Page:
Cain camp: Perry team "absolutely" behind leak

Republican presidential candidate Herman Cain, center, is surrounded by security and staff as he walks through a hotel lobby in Alexandria, Va., Nov. 2, 2011, before speaking after meeting with doctors attending the Docs4PatientCare conference. AP Photo/Cliff Owen

Republican presidential candidate Herman Cain, center, is surrounded by security and staff as he walks through a hotel lobby in Alexandria, Va., Nov. 2, 2011, before speaking after meeting with doctors attending the Docs4PatientCare conference.
Republican presidential candidate Herman Cain, center, is surrounded by security and staff as he walks through a hotel lobby in Alexandria, Va., Nov. 2, 2011.
AP Photo/Cliff Owen
The Herman Cain campaign is calling on Rick Perry's campaign to apologize for allegedly leaking to Politico the fact that Cain was accused of sexually harassing two women while serving as head of the National Restaurant Association in the 1990s.

In an appearance on Fox News, Cain chief of staff Mark Block said the campaign was "absolutely" charging the Perry campaign with "stirring this up."

"First, you're charging the Perry campaign with stirring this up," prompted Fox News' Bret Baier.

"Absolutely. And quite frankly, this is one of the actions in America that is the reason people don't get involved in politics. The actions of the Perry campaign are despicable," Block said. "Rick Perry and his campaign owe Herman Cain and his family an apology."

"Both the Rick Perry campaign and Politico did the wrong thing by reporting something that wasn't true from anonymous sources, and like I said, they owe Herman Cain and his family an apology," he added.

When pressed on what evidence the Cain campaign could provide to prove that Perry's campaign was behind the leak, Block pointed to past associations with someone who recently joined the Perry campaign - though he declined to provide a more direct link to his claims.

"In 2003, Herman Cain ran for the Senate," Block said. "He hired a general consultant, Curt Anderson. Mr. Cain divulged the NRA claims at that time to the consultant, Mr. Anderson, so the campaign at that point would be prepared if the issue surfaced. It did not. Approximately two weeks ago, as you know, Mr. Anderson went to work for the Rick Perry campaign. What else happened about two weeks ago? Politico began a smear campaign citing anonymous sources claiming Mr. Cain acted inappropriately."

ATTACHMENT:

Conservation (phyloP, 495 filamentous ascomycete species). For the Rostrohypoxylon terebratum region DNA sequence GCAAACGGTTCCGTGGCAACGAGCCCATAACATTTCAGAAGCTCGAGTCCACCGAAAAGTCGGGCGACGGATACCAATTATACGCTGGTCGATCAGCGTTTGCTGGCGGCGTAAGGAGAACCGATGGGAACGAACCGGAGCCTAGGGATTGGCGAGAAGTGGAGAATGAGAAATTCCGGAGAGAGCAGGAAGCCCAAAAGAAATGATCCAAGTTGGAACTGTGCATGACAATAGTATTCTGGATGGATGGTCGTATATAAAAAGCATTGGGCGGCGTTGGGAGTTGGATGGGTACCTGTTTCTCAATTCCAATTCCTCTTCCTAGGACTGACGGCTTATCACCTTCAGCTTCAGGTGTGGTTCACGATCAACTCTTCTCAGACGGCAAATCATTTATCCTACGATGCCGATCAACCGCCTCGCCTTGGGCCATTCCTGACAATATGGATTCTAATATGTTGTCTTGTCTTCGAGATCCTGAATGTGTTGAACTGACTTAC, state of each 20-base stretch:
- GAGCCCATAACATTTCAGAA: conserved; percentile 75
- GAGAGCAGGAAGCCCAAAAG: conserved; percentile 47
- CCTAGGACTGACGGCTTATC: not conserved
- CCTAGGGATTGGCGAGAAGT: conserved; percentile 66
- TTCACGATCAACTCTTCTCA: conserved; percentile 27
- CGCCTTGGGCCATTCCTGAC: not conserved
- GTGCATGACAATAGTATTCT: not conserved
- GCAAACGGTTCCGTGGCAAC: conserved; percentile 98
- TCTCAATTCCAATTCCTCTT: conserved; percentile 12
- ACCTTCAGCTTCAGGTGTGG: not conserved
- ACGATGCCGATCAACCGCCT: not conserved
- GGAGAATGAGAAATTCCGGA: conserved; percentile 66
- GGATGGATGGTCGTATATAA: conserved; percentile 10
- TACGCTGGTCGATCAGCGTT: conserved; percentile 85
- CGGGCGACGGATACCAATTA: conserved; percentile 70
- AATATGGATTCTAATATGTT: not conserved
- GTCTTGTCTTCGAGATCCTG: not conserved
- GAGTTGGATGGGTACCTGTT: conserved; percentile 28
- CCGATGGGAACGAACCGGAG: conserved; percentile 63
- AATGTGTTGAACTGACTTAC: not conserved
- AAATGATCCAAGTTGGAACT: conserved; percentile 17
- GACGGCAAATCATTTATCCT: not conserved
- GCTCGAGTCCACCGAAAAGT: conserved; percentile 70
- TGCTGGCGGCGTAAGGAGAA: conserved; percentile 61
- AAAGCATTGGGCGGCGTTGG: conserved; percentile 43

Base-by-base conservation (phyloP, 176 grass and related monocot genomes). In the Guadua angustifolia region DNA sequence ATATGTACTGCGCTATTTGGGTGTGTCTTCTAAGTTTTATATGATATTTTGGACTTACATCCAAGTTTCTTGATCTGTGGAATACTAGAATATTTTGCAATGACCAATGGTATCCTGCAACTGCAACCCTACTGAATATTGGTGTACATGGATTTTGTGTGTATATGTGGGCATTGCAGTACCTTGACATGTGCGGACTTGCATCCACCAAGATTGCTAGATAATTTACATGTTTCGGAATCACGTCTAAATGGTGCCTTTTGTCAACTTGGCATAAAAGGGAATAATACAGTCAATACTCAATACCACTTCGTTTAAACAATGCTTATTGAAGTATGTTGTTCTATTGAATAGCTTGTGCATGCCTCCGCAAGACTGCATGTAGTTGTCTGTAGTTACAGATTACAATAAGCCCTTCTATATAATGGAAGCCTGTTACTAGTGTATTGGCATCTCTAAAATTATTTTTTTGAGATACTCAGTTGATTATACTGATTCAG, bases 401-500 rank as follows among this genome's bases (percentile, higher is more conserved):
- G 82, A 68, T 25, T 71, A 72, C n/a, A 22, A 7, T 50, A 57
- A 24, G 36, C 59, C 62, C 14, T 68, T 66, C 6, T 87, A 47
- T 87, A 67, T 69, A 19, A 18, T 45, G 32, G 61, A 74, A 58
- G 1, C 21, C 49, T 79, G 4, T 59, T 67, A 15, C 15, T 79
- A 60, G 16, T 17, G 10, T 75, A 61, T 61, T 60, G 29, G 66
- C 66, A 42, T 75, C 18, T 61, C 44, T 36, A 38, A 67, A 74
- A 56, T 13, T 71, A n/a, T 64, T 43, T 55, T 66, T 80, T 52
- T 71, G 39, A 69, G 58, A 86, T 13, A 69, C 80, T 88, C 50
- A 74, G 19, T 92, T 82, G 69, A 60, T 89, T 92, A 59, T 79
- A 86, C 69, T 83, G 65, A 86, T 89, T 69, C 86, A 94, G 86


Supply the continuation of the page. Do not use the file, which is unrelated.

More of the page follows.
Anderson, now an adviser to Perry, has denied involvement in leaking the story, telling CBS News/National Journal: "I've known Herman Cain for about 7 years. I was one of several consultants on his Senate race in 2004 and was proud to help him. I'd never heard any of these allegations until I read them in Politico, nor does anything I read in the press change my opinion that Herman is an upstanding man and a gentleman. I have great respect for Herman and his character and I would never speak ill of him, on the record or off the record. That's true today and it's not going to change."

Block called Anderson's denial an "outrage."

"As I said before, Rick Perry needs to apologize to Herman Cain, and quite frankly to America," he added.

Perry communications director Ray Sullivan called the accusations "false" and "patently untrue."

"No one at this campaign was involved in this story," he said.

Block, meanwhile, continues to assert Cain's innocence.

"I asked Mr. Cain directly on numerous occasions, 'Were there anything to any of these allegations?' And he looked me square in the eye and said, 'No.' Mr. Cain has never committed any sexual harassment - period, end of story," Block told Baier. "I would challenge anybody that has these statements to be made to come forward with the person making the statements. Face Mr. Cain."

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